Last night, I "made-over" our Thanksgiving leftovers. Here are a couple of my "make-over" recipes.
Turkey Florentine Casserole
2-4 c. cooked, cubed turkey
1-2 c. cooked, drained spinach OR 1 pkg. frozen, spinach, thawed and drained OR 3 c. fresh chopped spinach
3 c. prepared cream of mushroom soup (see cream of anything soup mix recipe: http://herpeculiarlife.blogspot.com/2008/11/simplified-sundays.html )
3-4 c. dressing, add enough water to make it into a spreading consistency
Grease 8" x 11" casserole pan. Pre-heat oven to 350 degrees. Combine turkey, spinach and cream soup. Pour into casserole. Spread dressing over top of turkey mixture. Bake at 350 degrees for 30 -40 minutes until top begins to brown and casserole is bubbly. 10 servings
Sweet Potato Cakes
3-4 cups Twice Baked Sweet Potato Casserole (see recipe below)
3 bunches green onion, chopped
1 c. frozen corn OR 1 can, drained
2-4 tbs. oil
Combine twice baked sweet potato casserole, green onions, corn and enough flour to make a soft dough. With floured hands form into approximately 8 patties. Fry in oil until browned, flip and brown other side. 8 servings
Twice Baked Sweet Potato Casserole
(recipe adapted from Taste of Home magazine)
4 sweet potatoes
2 c. grated cheddar cheese
6 slices bacon, cooked and crumbled
1/4 c. melted butter
Wash sweet potatoes, prick with a fork, wrap in foil and bake in a 350 degree oven for 1 hour or until tender. When potatoes are cool enough to handle, remove skins. In a medium bowl, mash sweet potatoes. Add cheese, bacon and butter. Pour into a greased casserole. Bake uncovered at 350 degrees for 30-40 minutes until top begins to brown. 8-10 servings
Tuesday, November 25, 2008
Assemble the following items:
frozen pie or unfrosted cake & frosting in an 8 oz. jar
plastic domed lid
packing material such as, newspaper, shredded paper or foam peanuts
box large enough for pie or cake pan
Monday, November 24, 2008
Friday before Thanksgiving -
~If you aren't a regular baker, test your oven & make sure it is operating correctly
~Make Thanksgiving Day dinner menu & if you don't usually prepare a weekly meal plan, making one the week before the large gathering can be the difference between a smooth week and a week filled with chaos. Remember to keep your meals easy and small. You don't want a bunch of leftovers taking up valuable storage space in your refrigerator.
~Grocery shop for Thanksgiving dinner AND the rest of week
~Wash the "company" china & polish the silver. If yours sits in the china hutch for months at a time, like mine, it is probably a little dusty and should be washed before the big day.
Saturday before Thanksgiving -
~Tidy up the lawn
~Wash the windows (inside & out)
~Clean the window blinds
~Vacuum under the furniture and wipe down all the base boards (especially in the gathering areas such as living/family room and dining room).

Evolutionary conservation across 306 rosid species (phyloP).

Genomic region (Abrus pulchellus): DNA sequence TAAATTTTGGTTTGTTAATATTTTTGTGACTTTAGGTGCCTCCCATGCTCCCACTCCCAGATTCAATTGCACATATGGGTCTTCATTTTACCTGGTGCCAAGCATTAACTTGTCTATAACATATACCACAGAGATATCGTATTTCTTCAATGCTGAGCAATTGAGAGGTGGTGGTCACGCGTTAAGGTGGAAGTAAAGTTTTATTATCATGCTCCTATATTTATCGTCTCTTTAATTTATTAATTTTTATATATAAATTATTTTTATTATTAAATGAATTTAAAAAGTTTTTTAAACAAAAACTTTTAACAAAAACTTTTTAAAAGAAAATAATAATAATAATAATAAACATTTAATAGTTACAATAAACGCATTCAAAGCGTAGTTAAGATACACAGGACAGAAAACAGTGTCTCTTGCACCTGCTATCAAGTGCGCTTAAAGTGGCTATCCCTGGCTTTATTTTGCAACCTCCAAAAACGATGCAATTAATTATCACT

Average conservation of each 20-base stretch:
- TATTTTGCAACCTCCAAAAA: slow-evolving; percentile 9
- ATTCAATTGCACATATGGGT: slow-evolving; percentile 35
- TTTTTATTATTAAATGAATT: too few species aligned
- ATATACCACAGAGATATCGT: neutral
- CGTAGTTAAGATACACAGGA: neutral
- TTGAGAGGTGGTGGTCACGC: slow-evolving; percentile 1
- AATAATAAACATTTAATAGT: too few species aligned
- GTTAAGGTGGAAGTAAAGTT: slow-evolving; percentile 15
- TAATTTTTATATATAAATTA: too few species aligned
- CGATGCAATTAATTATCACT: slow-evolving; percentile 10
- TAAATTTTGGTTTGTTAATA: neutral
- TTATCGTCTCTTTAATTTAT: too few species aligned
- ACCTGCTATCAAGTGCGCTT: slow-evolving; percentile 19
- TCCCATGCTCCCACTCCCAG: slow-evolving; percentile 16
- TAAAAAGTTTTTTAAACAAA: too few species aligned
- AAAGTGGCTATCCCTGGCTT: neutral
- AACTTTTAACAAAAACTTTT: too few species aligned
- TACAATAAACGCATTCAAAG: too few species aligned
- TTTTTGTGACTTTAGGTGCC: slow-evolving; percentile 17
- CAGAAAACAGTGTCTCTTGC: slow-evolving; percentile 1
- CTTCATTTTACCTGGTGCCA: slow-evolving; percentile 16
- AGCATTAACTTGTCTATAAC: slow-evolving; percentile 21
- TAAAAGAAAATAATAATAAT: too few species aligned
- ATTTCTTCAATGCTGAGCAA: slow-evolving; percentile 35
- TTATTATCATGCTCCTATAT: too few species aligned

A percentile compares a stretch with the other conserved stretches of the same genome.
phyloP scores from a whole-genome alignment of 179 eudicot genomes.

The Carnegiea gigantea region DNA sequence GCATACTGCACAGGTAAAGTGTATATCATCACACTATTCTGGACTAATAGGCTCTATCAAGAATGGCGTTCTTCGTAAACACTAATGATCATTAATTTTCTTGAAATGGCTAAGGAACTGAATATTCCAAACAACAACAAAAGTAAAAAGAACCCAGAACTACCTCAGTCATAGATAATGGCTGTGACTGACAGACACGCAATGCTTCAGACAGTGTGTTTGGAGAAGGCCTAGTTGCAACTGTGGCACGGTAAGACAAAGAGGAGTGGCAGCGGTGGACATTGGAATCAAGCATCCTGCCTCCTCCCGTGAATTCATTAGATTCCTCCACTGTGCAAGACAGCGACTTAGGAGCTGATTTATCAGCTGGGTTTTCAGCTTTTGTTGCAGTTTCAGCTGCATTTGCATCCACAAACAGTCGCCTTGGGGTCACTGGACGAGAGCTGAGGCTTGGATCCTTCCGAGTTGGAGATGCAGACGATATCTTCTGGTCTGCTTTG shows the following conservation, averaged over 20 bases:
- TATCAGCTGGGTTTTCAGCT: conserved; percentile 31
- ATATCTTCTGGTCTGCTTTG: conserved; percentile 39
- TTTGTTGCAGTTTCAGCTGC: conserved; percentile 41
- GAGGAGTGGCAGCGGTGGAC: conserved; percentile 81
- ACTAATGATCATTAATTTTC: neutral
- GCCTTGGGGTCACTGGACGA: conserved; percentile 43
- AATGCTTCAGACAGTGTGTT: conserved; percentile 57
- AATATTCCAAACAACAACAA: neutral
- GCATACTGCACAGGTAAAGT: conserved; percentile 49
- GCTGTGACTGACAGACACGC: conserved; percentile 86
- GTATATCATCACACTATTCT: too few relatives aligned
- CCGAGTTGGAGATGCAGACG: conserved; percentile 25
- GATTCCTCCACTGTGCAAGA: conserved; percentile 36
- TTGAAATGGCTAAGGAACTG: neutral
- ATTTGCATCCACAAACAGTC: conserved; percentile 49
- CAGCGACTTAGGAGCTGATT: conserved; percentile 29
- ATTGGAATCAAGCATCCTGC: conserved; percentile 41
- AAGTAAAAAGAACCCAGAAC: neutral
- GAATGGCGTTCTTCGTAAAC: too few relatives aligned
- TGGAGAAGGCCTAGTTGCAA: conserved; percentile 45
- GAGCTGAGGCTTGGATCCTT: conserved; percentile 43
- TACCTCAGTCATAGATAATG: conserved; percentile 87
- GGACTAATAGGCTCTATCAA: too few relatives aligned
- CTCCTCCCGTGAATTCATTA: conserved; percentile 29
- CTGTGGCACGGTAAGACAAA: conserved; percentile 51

Sunday before Thanksgiving -
Sunday is our Sabbath, so it's our day off
Monday before Thanksgiving -
~Bake and freeze pies, breads & rolls
~Place turkey in refrigerator to begin thawing process (if your turkey is large you may need to do this on Saturday or Sunday)
Tuesday before Thanksgiving -
~Pack and overnight mail frozen pumpkin pies to the children who live out of state & can't join us this season.
~Deep clean the bathroom(s) and kitchen
Wednesday before Thanksgiving -
~Place frozen pies in refrigerator to begin thawing process
~Prepare deviled eggs, refrigerate
~Prepare twice baked sweet potatoes, refrigerate (do not bake 2nd time - this is to be done Thanksgiving day)
~Prepare cold vegetable, fruit, snack, appetizer tray(s), refrigerate
~Prepare salad (do not add sliced tomatoes until just before serving), refrigerate
~If you will be serving dinner in a formal dining room that your family doesn't have to use for breakfast Thanksgiving morning, set the table
~Give the kitchen a good "wipe down" before bed
~The size of your turkey and the time you'd like to serve dinner will determine how early your day will begin. I suggest you figure in a 1 1/2 hour "crisis" time cushion. (if you plan to eat at 2pm a 12 lb. unstuffed turkey will take about 5 hours to bake @ 325 degrees - this means you should have your turkey in the oven no later than 7:30 am, don't skimp on the time cushion)
~If you couldn't set the dining table the night before, set it as soon as breakfast is finished.
~After breakfast remove bread & rolls from freezer, to begin thawing
~Set desserts out on dessert table/buffet; set cold appetizers & salads out on buffet table; cover with a clean sheet or table cloth.
~Begin preparing hot side dishes such as, vegetables, dressing, gravy, etc.
~Approximately 1 hour before dinner is to be served, your turkey should be finished. Check internal temperature with meat thermometer (185 degrees).
~ Place roasted turkey in a warm draft free place, covered with foil to "rest" before serving and slicing.
Remember even if we have yet to attain all our dreams and goals, if we live in the United States of America we are indeed abundantly blessed. My great grandfather immigrated to the United States from Ireland during the great potato famine. When he arrived he had no money, no friends and no family. However, because America is synonymous with the words "choice" and "hope", my great grandfather's hard work and a successful life in America has left our family with a strong legacy of choosing hope, not despair, for a better tomorrow. I pray you and yours have a most blessed Thanksgiving.
Sunday, November 23, 2008
Thursday, November 20, 2008
Mrs. G @ Dancing Among Infinite Love, Yahweh's, (http://dancingamonginfiniteloveyahwehs.blogspot.com/)
Patty @ The Morning Ramble, (http://morningramble.blogspot.com/)
Jewels @ Eyes of Wonder,
Civilla @ Civilla's Cyber Cafe, (http://civillascybercafe.blogspot.com/)
Nicole @ Heart 4 My Home,
Jamie @ Homeschooling Baptist Brood, (http://www.thestroupefamily.blogspot.com/)
Kay @ The Rustic Cottage, (http://therusticcottage.blogspot.com/)
If you decide to visit the lovely ladies, I hope you enjoy their company as much as I do.